Leveraged purchases: why death pledge is bad

I started to write the following as a comment to housingbubblecasualty.com blog but I decided to blog about it, instead.

The problem in America today is that we've been conditioned to think that owning home = good citizen, renters = bad [fill in the blank].

After owning a home and losing $50K on it, I'm able to take a step back and be less jaded about owning another home again. Buying a home with a loan is like any leveraged purchase: you can make a lot of money if you profit, but you can also lose a lot of money if you have a loss. I've made some money and lost some using leverage (both with stocks and the 2 homes we've owned). Was it educational, yes. Would I do it again? The more I think about it, the less I'm likely to say yes.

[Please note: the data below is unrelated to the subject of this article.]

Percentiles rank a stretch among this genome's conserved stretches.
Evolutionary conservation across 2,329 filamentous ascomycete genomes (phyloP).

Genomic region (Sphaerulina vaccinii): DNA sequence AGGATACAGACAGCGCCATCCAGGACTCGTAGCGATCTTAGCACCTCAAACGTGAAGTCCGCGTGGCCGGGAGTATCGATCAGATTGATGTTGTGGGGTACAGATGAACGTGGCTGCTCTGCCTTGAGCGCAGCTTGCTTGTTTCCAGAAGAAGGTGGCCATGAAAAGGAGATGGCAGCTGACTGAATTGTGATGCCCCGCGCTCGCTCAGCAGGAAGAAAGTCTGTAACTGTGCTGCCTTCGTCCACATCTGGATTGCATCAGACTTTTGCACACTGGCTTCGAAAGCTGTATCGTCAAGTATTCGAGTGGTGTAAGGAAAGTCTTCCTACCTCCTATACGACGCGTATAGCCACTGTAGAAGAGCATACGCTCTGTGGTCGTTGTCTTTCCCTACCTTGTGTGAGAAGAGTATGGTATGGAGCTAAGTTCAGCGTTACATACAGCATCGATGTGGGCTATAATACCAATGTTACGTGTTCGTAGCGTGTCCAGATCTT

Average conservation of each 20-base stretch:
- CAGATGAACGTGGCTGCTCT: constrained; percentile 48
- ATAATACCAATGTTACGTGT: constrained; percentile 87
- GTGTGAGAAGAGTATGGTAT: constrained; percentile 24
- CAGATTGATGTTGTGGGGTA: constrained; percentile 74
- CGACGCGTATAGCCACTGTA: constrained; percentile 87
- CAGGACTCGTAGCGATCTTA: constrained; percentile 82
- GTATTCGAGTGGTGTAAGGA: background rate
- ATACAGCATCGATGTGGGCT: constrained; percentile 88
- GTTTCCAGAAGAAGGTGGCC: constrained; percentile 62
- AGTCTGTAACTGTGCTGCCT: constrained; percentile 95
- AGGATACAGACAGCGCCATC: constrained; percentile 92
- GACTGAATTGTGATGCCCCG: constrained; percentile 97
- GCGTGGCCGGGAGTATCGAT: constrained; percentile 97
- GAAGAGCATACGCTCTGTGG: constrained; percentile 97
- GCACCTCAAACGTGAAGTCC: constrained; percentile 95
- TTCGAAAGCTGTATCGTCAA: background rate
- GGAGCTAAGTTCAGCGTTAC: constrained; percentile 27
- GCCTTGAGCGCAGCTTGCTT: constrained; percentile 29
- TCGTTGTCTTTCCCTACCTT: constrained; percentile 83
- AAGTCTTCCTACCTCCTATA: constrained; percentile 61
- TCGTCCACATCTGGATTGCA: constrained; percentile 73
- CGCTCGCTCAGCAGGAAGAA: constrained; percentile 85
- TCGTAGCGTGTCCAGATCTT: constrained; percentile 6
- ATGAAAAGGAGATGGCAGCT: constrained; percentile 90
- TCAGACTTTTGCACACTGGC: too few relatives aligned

To put it simply: for me, pure cash seems to be the right answer for even when buying a house. If paying cash for cars and day to day items are "a good thing" -- as people like Dave Ramsey would tout, why should we treat home purchases any differently? People don't go around saying you should max out your credit cards to buy stocks or maximize your margin account and buy as much as you can anymore (unlike the late 90's). So, why are we so conditioned to take exception to mortgage? In fact, we even have a different vocabulary just for home loans: mortgage (made from two words: death "mortuus" and pledge "gage").

Solomon gets it to the point:
The rich rule over the poor, and the borrower is servant to the lender. Prov 22:7
He didn't say "servant only for non-mortgage debt" nor "servant as long as it's not one of those 'good debt'" -- who are we kidding? Debt makes us obligated to pay back and the pressure is on day and night to pay it all back (and then some, since there's also interest to pay).